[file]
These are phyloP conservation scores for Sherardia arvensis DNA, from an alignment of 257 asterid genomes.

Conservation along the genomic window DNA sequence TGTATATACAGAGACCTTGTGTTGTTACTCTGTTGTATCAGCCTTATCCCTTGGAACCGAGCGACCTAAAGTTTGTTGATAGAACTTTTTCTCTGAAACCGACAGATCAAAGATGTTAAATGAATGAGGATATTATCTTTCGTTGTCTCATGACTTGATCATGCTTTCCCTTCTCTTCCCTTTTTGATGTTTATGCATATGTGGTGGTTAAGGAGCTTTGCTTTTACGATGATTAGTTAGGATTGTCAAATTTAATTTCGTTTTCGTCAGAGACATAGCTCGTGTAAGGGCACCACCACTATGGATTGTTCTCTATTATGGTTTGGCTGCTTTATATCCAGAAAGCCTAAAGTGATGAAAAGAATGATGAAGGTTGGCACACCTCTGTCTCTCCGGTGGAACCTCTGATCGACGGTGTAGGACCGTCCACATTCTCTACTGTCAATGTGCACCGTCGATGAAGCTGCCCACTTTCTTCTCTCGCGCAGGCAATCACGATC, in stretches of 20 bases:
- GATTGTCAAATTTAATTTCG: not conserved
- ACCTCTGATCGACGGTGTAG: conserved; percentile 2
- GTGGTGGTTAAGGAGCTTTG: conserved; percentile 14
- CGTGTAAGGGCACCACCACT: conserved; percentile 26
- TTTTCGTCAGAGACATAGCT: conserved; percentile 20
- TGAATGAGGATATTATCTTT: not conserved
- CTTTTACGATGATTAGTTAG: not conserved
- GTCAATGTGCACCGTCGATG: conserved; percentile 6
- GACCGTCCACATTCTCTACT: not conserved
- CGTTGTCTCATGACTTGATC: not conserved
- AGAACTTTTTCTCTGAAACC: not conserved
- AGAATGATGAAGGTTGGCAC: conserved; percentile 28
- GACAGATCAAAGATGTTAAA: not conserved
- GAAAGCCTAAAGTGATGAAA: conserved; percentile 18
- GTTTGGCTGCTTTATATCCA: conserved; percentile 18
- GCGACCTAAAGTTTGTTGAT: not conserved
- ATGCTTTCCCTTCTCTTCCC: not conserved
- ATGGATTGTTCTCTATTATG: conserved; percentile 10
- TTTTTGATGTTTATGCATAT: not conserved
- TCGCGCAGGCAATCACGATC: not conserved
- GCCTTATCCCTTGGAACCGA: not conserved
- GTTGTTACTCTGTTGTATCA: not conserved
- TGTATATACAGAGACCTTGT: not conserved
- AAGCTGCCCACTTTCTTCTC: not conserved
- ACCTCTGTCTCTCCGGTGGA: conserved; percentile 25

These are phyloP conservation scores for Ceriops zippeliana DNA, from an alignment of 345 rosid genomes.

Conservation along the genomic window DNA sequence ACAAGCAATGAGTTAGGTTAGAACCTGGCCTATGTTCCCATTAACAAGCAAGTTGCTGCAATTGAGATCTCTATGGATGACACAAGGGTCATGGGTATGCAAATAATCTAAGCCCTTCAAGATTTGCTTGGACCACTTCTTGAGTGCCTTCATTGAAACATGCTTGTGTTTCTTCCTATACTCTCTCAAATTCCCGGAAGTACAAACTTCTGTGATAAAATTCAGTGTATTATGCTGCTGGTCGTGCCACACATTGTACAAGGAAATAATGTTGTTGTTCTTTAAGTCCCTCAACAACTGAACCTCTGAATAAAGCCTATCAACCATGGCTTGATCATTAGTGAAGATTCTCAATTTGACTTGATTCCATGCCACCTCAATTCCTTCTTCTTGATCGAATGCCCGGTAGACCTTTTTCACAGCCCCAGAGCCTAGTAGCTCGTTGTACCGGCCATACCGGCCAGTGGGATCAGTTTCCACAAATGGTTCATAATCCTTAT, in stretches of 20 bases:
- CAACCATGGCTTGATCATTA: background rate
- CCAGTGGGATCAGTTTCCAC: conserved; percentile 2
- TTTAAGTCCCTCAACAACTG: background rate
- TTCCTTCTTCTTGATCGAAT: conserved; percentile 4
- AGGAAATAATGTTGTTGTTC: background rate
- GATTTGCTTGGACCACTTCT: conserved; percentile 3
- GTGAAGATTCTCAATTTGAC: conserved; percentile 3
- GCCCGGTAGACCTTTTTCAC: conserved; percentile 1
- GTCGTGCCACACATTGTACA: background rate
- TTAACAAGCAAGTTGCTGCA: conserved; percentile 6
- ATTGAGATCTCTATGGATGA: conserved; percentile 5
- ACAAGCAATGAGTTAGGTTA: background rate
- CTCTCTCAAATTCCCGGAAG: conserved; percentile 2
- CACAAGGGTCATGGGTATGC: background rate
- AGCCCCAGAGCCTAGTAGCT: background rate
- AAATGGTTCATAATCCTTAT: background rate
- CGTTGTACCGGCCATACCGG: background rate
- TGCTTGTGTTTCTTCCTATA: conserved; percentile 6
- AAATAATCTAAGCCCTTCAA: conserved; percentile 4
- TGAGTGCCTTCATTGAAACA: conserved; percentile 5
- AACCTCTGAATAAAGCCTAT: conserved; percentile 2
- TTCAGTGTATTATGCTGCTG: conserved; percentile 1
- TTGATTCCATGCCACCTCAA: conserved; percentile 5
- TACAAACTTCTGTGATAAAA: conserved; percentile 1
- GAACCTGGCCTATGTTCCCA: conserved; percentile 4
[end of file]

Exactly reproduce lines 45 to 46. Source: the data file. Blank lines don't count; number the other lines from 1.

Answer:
- AAATGGTTCATAATCCTTAT: background rate
- CGTTGTACCGGCCATACCGG: background rate